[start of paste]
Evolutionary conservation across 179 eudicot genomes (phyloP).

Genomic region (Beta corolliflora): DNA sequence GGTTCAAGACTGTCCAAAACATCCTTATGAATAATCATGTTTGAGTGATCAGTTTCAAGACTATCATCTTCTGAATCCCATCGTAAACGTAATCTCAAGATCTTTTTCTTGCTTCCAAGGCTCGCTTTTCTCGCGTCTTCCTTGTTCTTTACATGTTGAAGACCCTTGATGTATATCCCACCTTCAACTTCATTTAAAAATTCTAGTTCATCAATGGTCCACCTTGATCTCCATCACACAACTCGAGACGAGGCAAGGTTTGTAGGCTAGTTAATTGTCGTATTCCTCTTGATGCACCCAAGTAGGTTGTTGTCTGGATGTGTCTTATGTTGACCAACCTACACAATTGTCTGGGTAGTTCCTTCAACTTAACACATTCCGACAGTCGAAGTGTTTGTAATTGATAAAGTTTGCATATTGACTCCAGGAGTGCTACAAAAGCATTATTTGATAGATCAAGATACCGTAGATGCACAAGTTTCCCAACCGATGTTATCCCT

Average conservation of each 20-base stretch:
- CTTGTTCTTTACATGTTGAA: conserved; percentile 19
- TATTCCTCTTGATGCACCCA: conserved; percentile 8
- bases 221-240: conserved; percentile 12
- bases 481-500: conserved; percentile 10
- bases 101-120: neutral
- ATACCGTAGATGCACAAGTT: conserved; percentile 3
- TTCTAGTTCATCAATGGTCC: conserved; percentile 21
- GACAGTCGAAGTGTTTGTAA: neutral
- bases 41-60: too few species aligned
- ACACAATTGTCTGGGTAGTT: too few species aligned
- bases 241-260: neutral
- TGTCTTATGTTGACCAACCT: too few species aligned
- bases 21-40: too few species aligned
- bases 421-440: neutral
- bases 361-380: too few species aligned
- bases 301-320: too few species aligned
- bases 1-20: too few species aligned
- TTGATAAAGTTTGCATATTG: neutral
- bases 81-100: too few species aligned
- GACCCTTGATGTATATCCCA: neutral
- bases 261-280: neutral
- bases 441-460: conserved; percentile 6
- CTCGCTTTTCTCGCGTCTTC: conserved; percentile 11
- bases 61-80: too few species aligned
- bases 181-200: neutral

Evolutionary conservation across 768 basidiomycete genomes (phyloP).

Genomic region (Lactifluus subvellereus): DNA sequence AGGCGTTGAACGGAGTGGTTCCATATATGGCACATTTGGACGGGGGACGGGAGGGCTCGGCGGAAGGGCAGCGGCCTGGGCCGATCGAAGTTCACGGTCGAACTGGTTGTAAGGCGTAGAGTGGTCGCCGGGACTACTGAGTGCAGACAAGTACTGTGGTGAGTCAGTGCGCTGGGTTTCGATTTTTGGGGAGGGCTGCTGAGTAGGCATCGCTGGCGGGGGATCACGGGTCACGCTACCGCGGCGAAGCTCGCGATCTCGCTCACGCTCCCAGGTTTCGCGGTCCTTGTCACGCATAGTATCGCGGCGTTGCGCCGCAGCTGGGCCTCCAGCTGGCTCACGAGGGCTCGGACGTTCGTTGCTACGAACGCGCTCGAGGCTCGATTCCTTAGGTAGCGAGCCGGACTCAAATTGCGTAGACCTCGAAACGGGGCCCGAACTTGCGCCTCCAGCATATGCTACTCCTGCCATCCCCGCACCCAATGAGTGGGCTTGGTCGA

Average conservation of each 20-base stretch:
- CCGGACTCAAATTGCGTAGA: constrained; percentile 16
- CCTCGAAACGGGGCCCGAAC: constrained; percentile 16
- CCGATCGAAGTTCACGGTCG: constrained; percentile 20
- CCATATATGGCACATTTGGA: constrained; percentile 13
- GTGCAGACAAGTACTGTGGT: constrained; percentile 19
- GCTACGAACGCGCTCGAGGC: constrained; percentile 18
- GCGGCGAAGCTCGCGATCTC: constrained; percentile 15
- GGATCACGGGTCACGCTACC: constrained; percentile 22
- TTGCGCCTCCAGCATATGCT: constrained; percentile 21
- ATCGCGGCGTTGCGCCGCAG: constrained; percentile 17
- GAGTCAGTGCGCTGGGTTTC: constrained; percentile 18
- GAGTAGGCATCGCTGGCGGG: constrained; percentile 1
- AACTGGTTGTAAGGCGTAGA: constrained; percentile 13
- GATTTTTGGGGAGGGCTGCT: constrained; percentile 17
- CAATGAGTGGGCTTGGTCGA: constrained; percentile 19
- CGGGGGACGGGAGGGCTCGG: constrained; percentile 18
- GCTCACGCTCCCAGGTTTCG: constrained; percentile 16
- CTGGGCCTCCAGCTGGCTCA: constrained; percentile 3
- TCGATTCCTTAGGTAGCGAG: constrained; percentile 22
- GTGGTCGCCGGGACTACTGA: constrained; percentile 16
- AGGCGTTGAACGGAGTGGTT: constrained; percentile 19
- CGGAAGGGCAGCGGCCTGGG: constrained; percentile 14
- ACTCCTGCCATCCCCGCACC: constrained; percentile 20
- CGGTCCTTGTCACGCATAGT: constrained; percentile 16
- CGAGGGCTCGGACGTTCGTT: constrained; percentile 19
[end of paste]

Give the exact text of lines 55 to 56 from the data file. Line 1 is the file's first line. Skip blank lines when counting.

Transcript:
- CGGTCCTTGTCACGCATAGT: constrained; percentile 16
- CGAGGGCTCGGACGTTCGTT: constrained; percentile 19